More recent attempts at defining fractal art
In 1999, at the pinnacle of computer-generated fractals, Kerry Mitchell came up with a Fractal Art Manifesto to explain to the laymen what this art is:
Fractal Art is a genre concerned with fractals—shapes or sets characterized by self affinity (small portions of the image resemble the overall shape) and an infinite amount of detail, at all scales. Fractals are typically created on a digital computer, using an iterative numerical process. Lately, images that are not technically fractals, but that share the same basic generating technique and environment, have been welcomed into the FA world.
Mitchell keeps fractal art within the digital medium, though he expands the category to include other computer-generated images with a similar origin but that are not “pure” fractals. By then, post-processing was a thing, and people were applying additional processes to fractal pictures to enhance or alter their original properties. Even several fractal generators had already incorporated graphics editing tools to the software, so those working with these shapes could edit them without leaving their natural workplace. That signaled an evolution of this genre.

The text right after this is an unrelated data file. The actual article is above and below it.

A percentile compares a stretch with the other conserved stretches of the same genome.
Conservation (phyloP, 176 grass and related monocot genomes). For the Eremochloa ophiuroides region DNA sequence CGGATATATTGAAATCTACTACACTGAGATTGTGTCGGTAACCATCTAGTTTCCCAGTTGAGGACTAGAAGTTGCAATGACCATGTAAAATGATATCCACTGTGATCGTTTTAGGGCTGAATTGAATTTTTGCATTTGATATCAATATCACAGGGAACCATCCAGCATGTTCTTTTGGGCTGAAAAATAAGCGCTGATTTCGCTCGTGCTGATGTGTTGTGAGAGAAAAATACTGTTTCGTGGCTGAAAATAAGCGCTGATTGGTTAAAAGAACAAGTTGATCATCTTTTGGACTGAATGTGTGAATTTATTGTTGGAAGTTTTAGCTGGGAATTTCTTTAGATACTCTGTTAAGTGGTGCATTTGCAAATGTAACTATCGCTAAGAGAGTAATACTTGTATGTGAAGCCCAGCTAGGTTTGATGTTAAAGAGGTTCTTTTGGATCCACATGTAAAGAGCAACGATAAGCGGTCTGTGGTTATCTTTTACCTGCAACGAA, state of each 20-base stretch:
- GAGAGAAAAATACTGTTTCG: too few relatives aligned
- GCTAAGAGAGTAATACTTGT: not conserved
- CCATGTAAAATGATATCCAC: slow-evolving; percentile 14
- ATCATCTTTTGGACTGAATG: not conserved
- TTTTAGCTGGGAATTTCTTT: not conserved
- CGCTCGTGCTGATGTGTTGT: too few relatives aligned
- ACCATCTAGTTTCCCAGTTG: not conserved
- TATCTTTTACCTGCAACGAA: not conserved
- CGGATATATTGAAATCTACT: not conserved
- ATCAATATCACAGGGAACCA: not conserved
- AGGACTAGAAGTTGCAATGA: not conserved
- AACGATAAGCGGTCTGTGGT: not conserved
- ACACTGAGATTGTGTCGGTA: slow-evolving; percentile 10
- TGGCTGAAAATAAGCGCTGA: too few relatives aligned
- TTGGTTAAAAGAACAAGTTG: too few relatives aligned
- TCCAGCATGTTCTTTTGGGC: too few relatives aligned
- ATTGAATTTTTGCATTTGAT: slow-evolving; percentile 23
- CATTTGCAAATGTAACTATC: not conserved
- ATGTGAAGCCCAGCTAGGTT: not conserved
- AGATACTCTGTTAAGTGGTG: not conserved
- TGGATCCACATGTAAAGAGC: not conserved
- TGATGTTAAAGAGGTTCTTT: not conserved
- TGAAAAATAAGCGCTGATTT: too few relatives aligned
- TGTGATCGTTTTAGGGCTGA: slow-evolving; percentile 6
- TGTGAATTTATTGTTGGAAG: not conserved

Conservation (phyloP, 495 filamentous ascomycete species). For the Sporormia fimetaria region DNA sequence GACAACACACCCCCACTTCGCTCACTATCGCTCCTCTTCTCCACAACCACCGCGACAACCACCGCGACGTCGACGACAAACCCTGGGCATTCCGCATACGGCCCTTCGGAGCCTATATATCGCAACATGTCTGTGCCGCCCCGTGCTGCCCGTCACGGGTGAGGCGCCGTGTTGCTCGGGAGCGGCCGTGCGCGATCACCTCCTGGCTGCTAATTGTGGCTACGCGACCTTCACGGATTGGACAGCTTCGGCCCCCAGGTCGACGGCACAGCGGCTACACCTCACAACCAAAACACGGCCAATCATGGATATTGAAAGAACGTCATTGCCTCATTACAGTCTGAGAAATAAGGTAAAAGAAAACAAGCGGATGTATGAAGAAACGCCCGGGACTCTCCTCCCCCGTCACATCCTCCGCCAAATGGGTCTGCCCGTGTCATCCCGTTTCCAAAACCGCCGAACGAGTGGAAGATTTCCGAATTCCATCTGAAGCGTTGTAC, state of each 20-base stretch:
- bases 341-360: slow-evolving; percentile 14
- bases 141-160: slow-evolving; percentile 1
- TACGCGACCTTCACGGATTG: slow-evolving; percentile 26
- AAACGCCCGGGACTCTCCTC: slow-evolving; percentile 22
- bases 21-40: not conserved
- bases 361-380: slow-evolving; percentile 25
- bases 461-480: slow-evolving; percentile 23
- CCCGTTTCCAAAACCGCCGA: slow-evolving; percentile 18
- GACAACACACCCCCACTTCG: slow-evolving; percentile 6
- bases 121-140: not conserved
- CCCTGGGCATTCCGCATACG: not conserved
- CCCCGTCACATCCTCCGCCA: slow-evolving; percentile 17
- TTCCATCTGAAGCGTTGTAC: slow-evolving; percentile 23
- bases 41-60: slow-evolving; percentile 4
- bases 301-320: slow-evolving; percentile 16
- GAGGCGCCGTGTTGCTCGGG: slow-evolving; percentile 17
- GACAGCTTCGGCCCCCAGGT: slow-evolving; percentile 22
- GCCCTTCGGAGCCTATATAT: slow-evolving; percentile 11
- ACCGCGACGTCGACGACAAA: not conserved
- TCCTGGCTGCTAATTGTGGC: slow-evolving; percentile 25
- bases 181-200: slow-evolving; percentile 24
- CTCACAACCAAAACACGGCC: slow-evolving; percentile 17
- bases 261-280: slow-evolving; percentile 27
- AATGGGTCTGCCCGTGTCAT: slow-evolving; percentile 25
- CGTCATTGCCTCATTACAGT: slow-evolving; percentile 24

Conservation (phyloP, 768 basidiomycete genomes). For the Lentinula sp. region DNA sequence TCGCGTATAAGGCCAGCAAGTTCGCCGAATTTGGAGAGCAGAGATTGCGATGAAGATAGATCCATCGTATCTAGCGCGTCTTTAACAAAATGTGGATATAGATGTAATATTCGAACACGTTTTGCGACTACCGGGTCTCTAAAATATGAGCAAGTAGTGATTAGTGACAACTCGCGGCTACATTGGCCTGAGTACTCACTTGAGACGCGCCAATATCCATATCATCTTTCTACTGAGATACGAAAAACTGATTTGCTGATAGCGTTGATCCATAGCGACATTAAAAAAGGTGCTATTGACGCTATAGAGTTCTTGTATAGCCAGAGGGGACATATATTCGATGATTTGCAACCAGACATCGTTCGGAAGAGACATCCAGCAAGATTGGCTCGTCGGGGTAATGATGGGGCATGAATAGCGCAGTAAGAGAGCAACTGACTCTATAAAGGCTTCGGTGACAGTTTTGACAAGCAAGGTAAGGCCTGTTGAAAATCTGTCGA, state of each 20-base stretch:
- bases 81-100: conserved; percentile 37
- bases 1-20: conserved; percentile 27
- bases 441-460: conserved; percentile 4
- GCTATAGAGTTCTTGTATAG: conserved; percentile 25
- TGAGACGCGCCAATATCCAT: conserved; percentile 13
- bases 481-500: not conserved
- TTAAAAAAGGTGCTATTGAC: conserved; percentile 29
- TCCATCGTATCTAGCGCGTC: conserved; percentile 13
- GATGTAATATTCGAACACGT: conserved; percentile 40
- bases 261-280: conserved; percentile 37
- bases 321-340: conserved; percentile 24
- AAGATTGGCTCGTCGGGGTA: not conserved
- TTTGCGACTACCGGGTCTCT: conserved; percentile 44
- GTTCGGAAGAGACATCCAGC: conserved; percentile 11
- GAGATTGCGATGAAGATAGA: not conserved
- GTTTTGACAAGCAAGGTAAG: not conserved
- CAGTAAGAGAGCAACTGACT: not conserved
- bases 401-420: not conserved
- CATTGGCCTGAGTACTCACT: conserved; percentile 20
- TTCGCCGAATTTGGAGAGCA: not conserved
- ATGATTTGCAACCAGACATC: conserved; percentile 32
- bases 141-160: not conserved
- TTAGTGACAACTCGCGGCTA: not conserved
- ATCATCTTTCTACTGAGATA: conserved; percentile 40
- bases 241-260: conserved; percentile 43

The Fractal Art Manifesto limits the scope of fractals to the visual arts because that’s the medium in which its author works. Nevertheless, in 2000, the Fractal-Art-FAQ, a document maintain by Jean-Pierre Louvet, Juan Luis Martínez and Phil Jackson, expands the range to include music, another artistic manifestation in which fractal theory has its influence. They note that “the same recursive principles of fractal imaging have been applied to music to create what has been termed fractal music.” They also add the following observations about the current state of the visual aspect of fractal art: